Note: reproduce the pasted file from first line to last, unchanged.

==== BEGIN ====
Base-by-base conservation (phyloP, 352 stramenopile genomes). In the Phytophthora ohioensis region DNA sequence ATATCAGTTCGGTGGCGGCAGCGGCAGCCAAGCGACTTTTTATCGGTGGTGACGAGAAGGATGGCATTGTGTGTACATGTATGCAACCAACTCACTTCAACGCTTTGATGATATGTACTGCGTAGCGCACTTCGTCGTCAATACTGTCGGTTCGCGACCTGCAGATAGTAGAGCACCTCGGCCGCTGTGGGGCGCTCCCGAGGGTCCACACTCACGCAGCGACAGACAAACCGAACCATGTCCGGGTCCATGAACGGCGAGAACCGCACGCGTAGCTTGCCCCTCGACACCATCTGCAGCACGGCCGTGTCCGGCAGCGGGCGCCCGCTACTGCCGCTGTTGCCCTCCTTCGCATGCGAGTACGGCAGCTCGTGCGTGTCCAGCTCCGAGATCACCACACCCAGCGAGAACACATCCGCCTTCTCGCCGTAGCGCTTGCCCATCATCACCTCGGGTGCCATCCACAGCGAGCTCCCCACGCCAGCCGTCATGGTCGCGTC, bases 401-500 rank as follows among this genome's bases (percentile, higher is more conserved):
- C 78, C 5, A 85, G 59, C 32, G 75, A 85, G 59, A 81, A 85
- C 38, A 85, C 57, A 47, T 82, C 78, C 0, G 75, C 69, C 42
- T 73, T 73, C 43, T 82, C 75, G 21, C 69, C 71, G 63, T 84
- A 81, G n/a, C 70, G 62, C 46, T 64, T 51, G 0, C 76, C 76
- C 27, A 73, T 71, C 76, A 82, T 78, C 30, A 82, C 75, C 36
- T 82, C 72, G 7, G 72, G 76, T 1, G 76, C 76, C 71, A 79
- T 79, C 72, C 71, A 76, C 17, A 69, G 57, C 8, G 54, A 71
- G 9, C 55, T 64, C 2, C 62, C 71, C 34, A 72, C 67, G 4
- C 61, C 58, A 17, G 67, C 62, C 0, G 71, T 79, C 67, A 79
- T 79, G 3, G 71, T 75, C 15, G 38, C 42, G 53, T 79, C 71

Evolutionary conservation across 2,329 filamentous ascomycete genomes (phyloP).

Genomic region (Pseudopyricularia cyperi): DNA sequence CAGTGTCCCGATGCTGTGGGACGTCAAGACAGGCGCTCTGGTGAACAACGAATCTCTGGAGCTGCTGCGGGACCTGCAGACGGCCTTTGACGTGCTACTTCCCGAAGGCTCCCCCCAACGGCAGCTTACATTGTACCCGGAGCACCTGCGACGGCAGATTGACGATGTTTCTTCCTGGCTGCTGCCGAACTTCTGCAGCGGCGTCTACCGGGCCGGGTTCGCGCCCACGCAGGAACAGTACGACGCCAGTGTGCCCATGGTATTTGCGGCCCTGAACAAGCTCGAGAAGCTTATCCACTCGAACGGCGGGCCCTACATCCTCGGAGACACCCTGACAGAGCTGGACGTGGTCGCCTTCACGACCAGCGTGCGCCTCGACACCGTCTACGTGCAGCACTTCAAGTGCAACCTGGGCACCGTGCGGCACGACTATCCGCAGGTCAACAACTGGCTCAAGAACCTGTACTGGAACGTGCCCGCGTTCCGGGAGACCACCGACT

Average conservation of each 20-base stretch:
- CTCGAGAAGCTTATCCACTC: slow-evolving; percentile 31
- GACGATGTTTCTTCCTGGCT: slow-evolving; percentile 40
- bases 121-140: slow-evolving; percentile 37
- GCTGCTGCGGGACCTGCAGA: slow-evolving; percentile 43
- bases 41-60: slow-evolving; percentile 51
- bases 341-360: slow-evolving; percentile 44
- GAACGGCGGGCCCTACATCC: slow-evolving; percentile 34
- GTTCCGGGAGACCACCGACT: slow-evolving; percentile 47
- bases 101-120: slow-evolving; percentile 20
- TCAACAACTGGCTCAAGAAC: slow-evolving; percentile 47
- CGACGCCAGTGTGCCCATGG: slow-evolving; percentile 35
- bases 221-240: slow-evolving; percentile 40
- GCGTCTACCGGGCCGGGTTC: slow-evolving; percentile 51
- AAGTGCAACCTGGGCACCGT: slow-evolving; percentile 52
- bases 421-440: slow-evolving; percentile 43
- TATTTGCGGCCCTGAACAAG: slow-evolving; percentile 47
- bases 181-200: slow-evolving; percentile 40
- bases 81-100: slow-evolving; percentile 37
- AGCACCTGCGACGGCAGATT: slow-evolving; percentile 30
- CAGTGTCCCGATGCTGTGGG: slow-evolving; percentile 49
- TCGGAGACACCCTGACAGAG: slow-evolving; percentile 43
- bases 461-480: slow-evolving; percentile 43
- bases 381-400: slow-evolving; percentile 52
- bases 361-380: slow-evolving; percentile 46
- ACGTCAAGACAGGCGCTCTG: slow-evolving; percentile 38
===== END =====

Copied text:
Base-by-base conservation (phyloP, 352 stramenopile genomes). In the Phytophthora ohioensis region DNA sequence ATATCAGTTCGGTGGCGGCAGCGGCAGCCAAGCGACTTTTTATCGGTGGTGACGAGAAGGATGGCATTGTGTGTACATGTATGCAACCAACTCACTTCAACGCTTTGATGATATGTACTGCGTAGCGCACTTCGTCGTCAATACTGTCGGTTCGCGACCTGCAGATAGTAGAGCACCTCGGCCGCTGTGGGGCGCTCCCGAGGGTCCACACTCACGCAGCGACAGACAAACCGAACCATGTCCGGGTCCATGAACGGCGAGAACCGCACGCGTAGCTTGCCCCTCGACACCATCTGCAGCACGGCCGTGTCCGGCAGCGGGCGCCCGCTACTGCCGCTGTTGCCCTCCTTCGCATGCGAGTACGGCAGCTCGTGCGTGTCCAGCTCCGAGATCACCACACCCAGCGAGAACACATCCGCCTTCTCGCCGTAGCGCTTGCCCATCATCACCTCGGGTGCCATCCACAGCGAGCTCCCCACGCCAGCCGTCATGGTCGCGTC, bases 401-500 rank as follows among this genome's bases (percentile, higher is more conserved):
- C 78, C 5, A 85, G 59, C 32, G 75, A 85, G 59, A 81, A 85
- C 38, A 85, C 57, A 47, T 82, C 78, C 0, G 75, C 69, C 42
- T 73, T 73, C 43, T 82, C 75, G 21, C 69, C 71, G 63, T 84
- A 81, G n/a, C 70, G 62, C 46, T 64, T 51, G 0, C 76, C 76
- C 27, A 73, T 71, C 76, A 82, T 78, C 30, A 82, C 75, C 36
- T 82, C 72, G 7, G 72, G 76, T 1, G 76, C 76, C 71, A 79
- T 79, C 72, C 71, A 76, C 17, A 69, G 57, C 8, G 54, A 71
- G 9, C 55, T 64, C 2, C 62, C 71, C 34, A 72, C 67, G 4
- C 61, C 58, A 17, G 67, C 62, C 0, G 71, T 79, C 67, A 79
- T 79, G 3, G 71, T 75, C 15, G 38, C 42, G 53, T 79, C 71

Evolutionary conservation across 2,329 filamentous ascomycete genomes (phyloP).

Genomic region (Pseudopyricularia cyperi): DNA sequence CAGTGTCCCGATGCTGTGGGACGTCAAGACAGGCGCTCTGGTGAACAACGAATCTCTGGAGCTGCTGCGGGACCTGCAGACGGCCTTTGACGTGCTACTTCCCGAAGGCTCCCCCCAACGGCAGCTTACATTGTACCCGGAGCACCTGCGACGGCAGATTGACGATGTTTCTTCCTGGCTGCTGCCGAACTTCTGCAGCGGCGTCTACCGGGCCGGGTTCGCGCCCACGCAGGAACAGTACGACGCCAGTGTGCCCATGGTATTTGCGGCCCTGAACAAGCTCGAGAAGCTTATCCACTCGAACGGCGGGCCCTACATCCTCGGAGACACCCTGACAGAGCTGGACGTGGTCGCCTTCACGACCAGCGTGCGCCTCGACACCGTCTACGTGCAGCACTTCAAGTGCAACCTGGGCACCGTGCGGCACGACTATCCGCAGGTCAACAACTGGCTCAAGAACCTGTACTGGAACGTGCCCGCGTTCCGGGAGACCACCGACT

Average conservation of each 20-base stretch:
- CTCGAGAAGCTTATCCACTC: slow-evolving; percentile 31
- GACGATGTTTCTTCCTGGCT: slow-evolving; percentile 40
- bases 121-140: slow-evolving; percentile 37
- GCTGCTGCGGGACCTGCAGA: slow-evolving; percentile 43
- bases 41-60: slow-evolving; percentile 51
- bases 341-360: slow-evolving; percentile 44
- GAACGGCGGGCCCTACATCC: slow-evolving; percentile 34
- GTTCCGGGAGACCACCGACT: slow-evolving; percentile 47
- bases 101-120: slow-evolving; percentile 20
- TCAACAACTGGCTCAAGAAC: slow-evolving; percentile 47
- CGACGCCAGTGTGCCCATGG: slow-evolving; percentile 35
- bases 221-240: slow-evolving; percentile 40
- GCGTCTACCGGGCCGGGTTC: slow-evolving; percentile 51
- AAGTGCAACCTGGGCACCGT: slow-evolving; percentile 52
- bases 421-440: slow-evolving; percentile 43
- TATTTGCGGCCCTGAACAAG: slow-evolving; percentile 47
- bases 181-200: slow-evolving; percentile 40
- bases 81-100: slow-evolving; percentile 37
- AGCACCTGCGACGGCAGATT: slow-evolving; percentile 30
- CAGTGTCCCGATGCTGTGGG: slow-evolving; percentile 49
- TCGGAGACACCCTGACAGAG: slow-evolving; percentile 43
- bases 461-480: slow-evolving; percentile 43
- bases 381-400: slow-evolving; percentile 52
- bases 361-380: slow-evolving; percentile 46
- ACGTCAAGACAGGCGCTCTG: slow-evolving; percentile 38